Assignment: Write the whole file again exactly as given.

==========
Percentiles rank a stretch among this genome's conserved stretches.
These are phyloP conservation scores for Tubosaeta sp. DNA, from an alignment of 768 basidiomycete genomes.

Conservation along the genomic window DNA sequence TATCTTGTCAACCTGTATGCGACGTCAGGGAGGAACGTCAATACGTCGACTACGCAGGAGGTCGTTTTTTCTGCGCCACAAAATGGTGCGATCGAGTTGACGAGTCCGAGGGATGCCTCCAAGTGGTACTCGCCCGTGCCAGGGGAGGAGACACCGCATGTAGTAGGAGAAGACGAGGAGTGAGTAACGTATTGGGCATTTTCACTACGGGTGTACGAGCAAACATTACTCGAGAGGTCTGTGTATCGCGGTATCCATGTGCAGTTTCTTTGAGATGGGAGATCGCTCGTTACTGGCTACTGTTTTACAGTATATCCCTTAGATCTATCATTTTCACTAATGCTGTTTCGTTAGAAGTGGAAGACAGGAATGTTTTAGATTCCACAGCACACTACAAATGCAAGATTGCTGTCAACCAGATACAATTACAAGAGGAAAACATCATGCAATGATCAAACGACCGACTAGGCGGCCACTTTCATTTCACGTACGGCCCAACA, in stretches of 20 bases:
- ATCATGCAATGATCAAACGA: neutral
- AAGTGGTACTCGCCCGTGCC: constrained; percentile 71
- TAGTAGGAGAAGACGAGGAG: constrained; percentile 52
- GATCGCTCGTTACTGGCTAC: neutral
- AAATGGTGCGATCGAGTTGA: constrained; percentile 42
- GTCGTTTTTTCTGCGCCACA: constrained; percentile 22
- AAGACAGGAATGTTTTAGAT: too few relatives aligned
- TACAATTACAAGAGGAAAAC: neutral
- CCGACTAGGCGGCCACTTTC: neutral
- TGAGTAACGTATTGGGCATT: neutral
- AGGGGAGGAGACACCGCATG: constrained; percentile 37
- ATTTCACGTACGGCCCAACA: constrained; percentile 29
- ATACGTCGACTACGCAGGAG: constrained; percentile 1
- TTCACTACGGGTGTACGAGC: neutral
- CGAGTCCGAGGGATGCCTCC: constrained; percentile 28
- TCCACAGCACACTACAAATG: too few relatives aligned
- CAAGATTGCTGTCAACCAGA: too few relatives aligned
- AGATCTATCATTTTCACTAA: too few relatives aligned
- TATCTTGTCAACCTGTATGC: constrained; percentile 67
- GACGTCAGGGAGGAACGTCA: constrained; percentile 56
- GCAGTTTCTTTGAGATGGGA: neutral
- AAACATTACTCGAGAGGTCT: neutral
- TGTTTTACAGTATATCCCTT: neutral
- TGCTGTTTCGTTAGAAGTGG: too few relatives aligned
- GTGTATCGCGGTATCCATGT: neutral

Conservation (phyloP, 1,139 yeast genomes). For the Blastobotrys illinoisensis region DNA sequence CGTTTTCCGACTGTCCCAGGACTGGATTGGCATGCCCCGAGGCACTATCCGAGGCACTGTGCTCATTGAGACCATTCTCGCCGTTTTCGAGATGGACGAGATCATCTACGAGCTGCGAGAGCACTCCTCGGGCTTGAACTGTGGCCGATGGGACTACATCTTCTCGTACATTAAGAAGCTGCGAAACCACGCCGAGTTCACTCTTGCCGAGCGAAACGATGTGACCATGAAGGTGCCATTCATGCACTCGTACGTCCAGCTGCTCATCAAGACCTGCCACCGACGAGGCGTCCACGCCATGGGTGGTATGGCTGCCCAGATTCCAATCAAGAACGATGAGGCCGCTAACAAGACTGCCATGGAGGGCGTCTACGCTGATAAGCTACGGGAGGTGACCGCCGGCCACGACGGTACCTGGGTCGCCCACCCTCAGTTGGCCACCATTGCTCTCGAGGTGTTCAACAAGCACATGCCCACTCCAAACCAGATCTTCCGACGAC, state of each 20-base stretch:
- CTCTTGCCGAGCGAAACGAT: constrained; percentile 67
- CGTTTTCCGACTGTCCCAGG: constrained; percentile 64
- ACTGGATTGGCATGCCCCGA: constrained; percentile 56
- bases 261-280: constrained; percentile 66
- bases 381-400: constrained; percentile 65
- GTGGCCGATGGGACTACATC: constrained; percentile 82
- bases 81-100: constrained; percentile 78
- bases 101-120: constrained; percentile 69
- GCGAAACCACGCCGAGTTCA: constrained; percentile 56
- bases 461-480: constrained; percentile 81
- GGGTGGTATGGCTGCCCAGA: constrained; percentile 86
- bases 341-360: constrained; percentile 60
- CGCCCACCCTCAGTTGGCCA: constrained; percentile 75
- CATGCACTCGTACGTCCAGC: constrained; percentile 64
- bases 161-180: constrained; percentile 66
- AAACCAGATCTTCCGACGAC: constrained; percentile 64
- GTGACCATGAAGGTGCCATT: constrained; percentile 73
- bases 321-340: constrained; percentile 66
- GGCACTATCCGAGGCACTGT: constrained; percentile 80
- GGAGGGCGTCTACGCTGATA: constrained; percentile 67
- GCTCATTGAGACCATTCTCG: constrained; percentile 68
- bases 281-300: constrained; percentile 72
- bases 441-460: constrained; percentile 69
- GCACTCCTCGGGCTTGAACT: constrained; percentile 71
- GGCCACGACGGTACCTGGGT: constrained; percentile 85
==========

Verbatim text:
Percentiles rank a stretch among this genome's conserved stretches.
These are phyloP conservation scores for Tubosaeta sp. DNA, from an alignment of 768 basidiomycete genomes.

Conservation along the genomic window DNA sequence TATCTTGTCAACCTGTATGCGACGTCAGGGAGGAACGTCAATACGTCGACTACGCAGGAGGTCGTTTTTTCTGCGCCACAAAATGGTGCGATCGAGTTGACGAGTCCGAGGGATGCCTCCAAGTGGTACTCGCCCGTGCCAGGGGAGGAGACACCGCATGTAGTAGGAGAAGACGAGGAGTGAGTAACGTATTGGGCATTTTCACTACGGGTGTACGAGCAAACATTACTCGAGAGGTCTGTGTATCGCGGTATCCATGTGCAGTTTCTTTGAGATGGGAGATCGCTCGTTACTGGCTACTGTTTTACAGTATATCCCTTAGATCTATCATTTTCACTAATGCTGTTTCGTTAGAAGTGGAAGACAGGAATGTTTTAGATTCCACAGCACACTACAAATGCAAGATTGCTGTCAACCAGATACAATTACAAGAGGAAAACATCATGCAATGATCAAACGACCGACTAGGCGGCCACTTTCATTTCACGTACGGCCCAACA, in stretches of 20 bases:
- ATCATGCAATGATCAAACGA: neutral
- AAGTGGTACTCGCCCGTGCC: constrained; percentile 71
- TAGTAGGAGAAGACGAGGAG: constrained; percentile 52
- GATCGCTCGTTACTGGCTAC: neutral
- AAATGGTGCGATCGAGTTGA: constrained; percentile 42
- GTCGTTTTTTCTGCGCCACA: constrained; percentile 22
- AAGACAGGAATGTTTTAGAT: too few relatives aligned
- TACAATTACAAGAGGAAAAC: neutral
- CCGACTAGGCGGCCACTTTC: neutral
- TGAGTAACGTATTGGGCATT: neutral
- AGGGGAGGAGACACCGCATG: constrained; percentile 37
- ATTTCACGTACGGCCCAACA: constrained; percentile 29
- ATACGTCGACTACGCAGGAG: constrained; percentile 1
- TTCACTACGGGTGTACGAGC: neutral
- CGAGTCCGAGGGATGCCTCC: constrained; percentile 28
- TCCACAGCACACTACAAATG: too few relatives aligned
- CAAGATTGCTGTCAACCAGA: too few relatives aligned
- AGATCTATCATTTTCACTAA: too few relatives aligned
- TATCTTGTCAACCTGTATGC: constrained; percentile 67
- GACGTCAGGGAGGAACGTCA: constrained; percentile 56
- GCAGTTTCTTTGAGATGGGA: neutral
- AAACATTACTCGAGAGGTCT: neutral
- TGTTTTACAGTATATCCCTT: neutral
- TGCTGTTTCGTTAGAAGTGG: too few relatives aligned
- GTGTATCGCGGTATCCATGT: neutral

Conservation (phyloP, 1,139 yeast genomes). For the Blastobotrys illinoisensis region DNA sequence CGTTTTCCGACTGTCCCAGGACTGGATTGGCATGCCCCGAGGCACTATCCGAGGCACTGTGCTCATTGAGACCATTCTCGCCGTTTTCGAGATGGACGAGATCATCTACGAGCTGCGAGAGCACTCCTCGGGCTTGAACTGTGGCCGATGGGACTACATCTTCTCGTACATTAAGAAGCTGCGAAACCACGCCGAGTTCACTCTTGCCGAGCGAAACGATGTGACCATGAAGGTGCCATTCATGCACTCGTACGTCCAGCTGCTCATCAAGACCTGCCACCGACGAGGCGTCCACGCCATGGGTGGTATGGCTGCCCAGATTCCAATCAAGAACGATGAGGCCGCTAACAAGACTGCCATGGAGGGCGTCTACGCTGATAAGCTACGGGAGGTGACCGCCGGCCACGACGGTACCTGGGTCGCCCACCCTCAGTTGGCCACCATTGCTCTCGAGGTGTTCAACAAGCACATGCCCACTCCAAACCAGATCTTCCGACGAC, state of each 20-base stretch:
- CTCTTGCCGAGCGAAACGAT: constrained; percentile 67
- CGTTTTCCGACTGTCCCAGG: constrained; percentile 64
- ACTGGATTGGCATGCCCCGA: constrained; percentile 56
- bases 261-280: constrained; percentile 66
- bases 381-400: constrained; percentile 65
- GTGGCCGATGGGACTACATC: constrained; percentile 82
- bases 81-100: constrained; percentile 78
- bases 101-120: constrained; percentile 69
- GCGAAACCACGCCGAGTTCA: constrained; percentile 56
- bases 461-480: constrained; percentile 81
- GGGTGGTATGGCTGCCCAGA: constrained; percentile 86
- bases 341-360: constrained; percentile 60
- CGCCCACCCTCAGTTGGCCA: constrained; percentile 75
- CATGCACTCGTACGTCCAGC: constrained; percentile 64
- bases 161-180: constrained; percentile 66
- AAACCAGATCTTCCGACGAC: constrained; percentile 64
- GTGACCATGAAGGTGCCATT: constrained; percentile 73
- bases 321-340: constrained; percentile 66
- GGCACTATCCGAGGCACTGT: constrained; percentile 80
- GGAGGGCGTCTACGCTGATA: constrained; percentile 67
- GCTCATTGAGACCATTCTCG: constrained; percentile 68
- bases 281-300: constrained; percentile 72
- bases 441-460: constrained; percentile 69
- GCACTCCTCGGGCTTGAACT: constrained; percentile 71
- GGCCACGACGGTACCTGGGT: constrained; percentile 85